194 THE LAW OF PSYCHIC PHENOMENA.
patients have not been perceptibly benefited j but in both of those they were notified of the intended experiments, and were profoundly sceptical. But these failures cannot be charged to the account of this method of treatment, for the simple reason that the fundamental principle of the system was deliberately violated. That is to say, the best conditions were not observed, in that the patient was informed beforehand of what was intended. In such cases the healer is handicapped by probable adverse auto-suggestion, as has been fully explained in former chapters. The principle cannot be too strongly enforced that neither the patient nor any of his immediate family should ever be informed beforehand of the intended experiment. Failure does not necessarily follow the imparting of such information; but when the patient or his immediate friends are aware of the effort being made in his behalf, there is always danger of adverse auto-suggestion on the part of the patient, or of adverse suggestion being made orally or telepathically by his sceptical friends. The conditions are then no better and no worse than the conditions ordinarily encountered by those who employ other methods of mental healing. I have successfully treated patients after informing them of my intentions ; but it was because I first succeeded in impressing them favorably, and their mental environment was not antagonistic.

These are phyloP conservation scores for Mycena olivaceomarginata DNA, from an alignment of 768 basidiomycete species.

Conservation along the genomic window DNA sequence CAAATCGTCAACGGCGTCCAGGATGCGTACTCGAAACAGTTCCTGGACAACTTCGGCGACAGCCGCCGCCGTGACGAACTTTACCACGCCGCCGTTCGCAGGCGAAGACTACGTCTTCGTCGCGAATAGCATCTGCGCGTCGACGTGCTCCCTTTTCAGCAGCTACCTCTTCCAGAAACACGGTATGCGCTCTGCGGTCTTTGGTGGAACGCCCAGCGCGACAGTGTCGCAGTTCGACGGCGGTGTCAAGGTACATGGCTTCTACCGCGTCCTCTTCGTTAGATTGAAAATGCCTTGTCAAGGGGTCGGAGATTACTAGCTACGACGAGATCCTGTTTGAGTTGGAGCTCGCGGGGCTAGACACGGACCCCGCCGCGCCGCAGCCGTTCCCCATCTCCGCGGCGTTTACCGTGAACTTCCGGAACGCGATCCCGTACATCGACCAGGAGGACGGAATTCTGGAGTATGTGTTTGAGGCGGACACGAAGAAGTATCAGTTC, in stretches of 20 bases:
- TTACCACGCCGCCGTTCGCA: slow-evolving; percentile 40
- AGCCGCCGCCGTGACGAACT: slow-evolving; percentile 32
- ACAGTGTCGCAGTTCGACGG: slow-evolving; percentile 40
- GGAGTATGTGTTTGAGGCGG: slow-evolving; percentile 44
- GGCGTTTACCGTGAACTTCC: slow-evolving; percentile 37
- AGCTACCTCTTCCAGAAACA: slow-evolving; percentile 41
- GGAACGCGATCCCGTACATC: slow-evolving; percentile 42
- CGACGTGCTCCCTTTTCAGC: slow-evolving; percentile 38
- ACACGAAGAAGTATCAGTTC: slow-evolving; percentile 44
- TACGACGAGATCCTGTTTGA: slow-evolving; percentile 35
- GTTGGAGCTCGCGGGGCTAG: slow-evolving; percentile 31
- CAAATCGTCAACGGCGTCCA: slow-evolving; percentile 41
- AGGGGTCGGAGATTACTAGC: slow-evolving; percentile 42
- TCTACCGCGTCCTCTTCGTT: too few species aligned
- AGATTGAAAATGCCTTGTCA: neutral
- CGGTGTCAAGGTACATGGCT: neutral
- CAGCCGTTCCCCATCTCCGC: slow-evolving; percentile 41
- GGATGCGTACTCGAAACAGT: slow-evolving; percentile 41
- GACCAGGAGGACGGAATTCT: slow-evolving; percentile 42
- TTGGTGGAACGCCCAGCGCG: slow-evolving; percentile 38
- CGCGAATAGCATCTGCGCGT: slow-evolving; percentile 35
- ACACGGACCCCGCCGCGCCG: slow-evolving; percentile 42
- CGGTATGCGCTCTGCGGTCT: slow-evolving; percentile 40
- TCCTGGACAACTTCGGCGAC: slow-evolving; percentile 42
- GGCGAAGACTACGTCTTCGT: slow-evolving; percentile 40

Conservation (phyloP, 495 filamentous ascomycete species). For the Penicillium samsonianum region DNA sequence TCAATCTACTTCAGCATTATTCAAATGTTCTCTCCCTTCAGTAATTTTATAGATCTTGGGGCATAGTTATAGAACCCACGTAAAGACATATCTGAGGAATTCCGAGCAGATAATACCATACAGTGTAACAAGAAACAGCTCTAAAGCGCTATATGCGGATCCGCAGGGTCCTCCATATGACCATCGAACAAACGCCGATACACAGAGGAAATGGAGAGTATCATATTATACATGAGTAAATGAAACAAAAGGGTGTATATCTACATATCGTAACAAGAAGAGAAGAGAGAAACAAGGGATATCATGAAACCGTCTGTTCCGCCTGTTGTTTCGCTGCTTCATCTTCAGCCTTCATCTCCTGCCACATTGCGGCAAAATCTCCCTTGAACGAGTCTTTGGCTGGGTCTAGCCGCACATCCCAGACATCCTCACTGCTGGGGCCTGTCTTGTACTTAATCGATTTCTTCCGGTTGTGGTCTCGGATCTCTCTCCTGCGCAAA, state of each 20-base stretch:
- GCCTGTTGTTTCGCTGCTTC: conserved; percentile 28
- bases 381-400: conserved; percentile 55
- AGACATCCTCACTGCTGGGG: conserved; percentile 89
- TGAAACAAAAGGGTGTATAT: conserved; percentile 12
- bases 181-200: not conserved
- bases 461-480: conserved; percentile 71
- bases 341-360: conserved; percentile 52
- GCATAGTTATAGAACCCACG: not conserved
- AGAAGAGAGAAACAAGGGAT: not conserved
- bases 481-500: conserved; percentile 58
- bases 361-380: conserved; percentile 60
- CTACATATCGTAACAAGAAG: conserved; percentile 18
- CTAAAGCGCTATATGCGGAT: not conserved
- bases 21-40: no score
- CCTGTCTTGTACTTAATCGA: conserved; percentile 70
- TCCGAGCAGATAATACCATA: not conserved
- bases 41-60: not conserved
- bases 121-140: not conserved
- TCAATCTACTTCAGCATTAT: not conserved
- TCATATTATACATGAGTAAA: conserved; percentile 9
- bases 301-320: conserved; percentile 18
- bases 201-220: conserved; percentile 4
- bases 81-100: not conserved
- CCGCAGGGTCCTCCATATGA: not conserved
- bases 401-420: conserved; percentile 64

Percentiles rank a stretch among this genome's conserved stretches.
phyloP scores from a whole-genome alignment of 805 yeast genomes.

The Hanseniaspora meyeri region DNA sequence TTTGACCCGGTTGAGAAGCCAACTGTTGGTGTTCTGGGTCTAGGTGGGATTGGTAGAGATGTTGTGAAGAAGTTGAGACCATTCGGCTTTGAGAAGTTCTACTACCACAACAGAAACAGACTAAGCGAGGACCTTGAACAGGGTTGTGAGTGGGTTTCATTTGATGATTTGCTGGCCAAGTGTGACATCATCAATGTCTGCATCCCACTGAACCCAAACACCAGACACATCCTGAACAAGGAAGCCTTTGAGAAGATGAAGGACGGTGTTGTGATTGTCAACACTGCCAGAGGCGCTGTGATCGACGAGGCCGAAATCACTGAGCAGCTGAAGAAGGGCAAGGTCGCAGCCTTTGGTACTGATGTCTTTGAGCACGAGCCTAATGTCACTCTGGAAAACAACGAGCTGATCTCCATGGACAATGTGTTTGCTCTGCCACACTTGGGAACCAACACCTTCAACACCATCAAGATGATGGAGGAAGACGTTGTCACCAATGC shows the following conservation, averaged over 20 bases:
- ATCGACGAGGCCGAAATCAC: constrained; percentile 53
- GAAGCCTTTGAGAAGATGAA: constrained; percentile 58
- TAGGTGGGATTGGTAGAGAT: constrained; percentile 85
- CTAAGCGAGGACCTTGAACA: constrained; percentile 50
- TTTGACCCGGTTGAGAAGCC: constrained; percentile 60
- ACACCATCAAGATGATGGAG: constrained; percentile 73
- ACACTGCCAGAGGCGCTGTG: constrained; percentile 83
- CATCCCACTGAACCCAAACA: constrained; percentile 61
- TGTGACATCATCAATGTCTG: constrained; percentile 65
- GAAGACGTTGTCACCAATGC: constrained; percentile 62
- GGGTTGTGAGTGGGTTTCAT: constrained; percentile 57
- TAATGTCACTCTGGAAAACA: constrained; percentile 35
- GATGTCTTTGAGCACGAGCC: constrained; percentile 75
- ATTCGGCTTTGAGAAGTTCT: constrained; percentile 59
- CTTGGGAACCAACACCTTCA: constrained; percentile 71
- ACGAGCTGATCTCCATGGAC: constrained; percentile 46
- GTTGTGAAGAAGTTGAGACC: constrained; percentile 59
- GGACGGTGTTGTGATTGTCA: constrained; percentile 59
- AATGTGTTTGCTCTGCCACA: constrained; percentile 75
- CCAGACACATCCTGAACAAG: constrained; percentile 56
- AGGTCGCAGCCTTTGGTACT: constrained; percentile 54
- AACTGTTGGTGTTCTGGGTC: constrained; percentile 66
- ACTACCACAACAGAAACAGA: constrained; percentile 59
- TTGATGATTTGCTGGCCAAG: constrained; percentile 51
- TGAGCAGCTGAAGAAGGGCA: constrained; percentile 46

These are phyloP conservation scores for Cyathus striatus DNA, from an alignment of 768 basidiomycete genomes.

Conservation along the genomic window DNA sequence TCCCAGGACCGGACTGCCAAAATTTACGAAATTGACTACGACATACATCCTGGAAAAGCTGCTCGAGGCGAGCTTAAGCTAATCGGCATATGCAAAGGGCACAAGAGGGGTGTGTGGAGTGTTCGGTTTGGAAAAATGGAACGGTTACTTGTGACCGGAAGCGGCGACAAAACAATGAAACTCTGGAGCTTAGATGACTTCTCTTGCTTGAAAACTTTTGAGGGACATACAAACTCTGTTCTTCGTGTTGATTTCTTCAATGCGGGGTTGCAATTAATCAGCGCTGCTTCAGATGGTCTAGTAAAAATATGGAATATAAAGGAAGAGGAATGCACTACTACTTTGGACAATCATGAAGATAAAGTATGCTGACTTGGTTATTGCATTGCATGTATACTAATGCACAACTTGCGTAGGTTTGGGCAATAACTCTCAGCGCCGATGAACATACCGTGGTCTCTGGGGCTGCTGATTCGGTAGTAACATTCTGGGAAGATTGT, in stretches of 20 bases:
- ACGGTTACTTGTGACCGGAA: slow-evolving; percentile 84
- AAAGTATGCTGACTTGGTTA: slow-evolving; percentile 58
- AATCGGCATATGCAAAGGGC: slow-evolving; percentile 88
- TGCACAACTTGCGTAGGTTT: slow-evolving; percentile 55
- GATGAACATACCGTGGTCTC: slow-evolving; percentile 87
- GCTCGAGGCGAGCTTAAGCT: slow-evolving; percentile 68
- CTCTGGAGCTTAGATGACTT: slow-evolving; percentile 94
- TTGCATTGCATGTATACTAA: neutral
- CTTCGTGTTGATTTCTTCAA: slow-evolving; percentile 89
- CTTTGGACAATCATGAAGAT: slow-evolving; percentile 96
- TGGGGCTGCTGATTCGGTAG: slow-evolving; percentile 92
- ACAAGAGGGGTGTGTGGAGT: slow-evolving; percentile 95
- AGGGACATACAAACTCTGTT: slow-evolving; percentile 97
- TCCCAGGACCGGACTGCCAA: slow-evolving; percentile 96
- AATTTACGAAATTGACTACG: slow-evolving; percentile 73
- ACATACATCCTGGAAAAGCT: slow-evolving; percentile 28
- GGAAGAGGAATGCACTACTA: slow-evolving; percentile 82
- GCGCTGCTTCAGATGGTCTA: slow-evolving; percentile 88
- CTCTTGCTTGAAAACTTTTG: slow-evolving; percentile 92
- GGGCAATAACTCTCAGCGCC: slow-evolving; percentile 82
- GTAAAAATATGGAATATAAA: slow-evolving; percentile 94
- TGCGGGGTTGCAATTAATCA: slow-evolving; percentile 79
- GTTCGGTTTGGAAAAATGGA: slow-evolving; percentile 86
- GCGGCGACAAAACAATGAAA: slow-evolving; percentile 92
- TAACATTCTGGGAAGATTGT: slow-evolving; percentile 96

One fact of peculiar significance connected with the case of rheumatism above mentioned must not be omitted; and this is that the patient was a thousand miles distant when the cure was performed. Others have been successfully treated at distances varying from one to three hundred miles. The truth is, as has been before remarked, space does not seem to exist for the subjective mind. Experimental telepathy demonstrates this fact. Cases of thought-transference are recorded where the percipient was at the antipodes. The only thing that operates to prevent successful telepathy between persons at great distances from each other is our habit of thinking. We are accustomed to regard space as an obstacle which necessarily prevents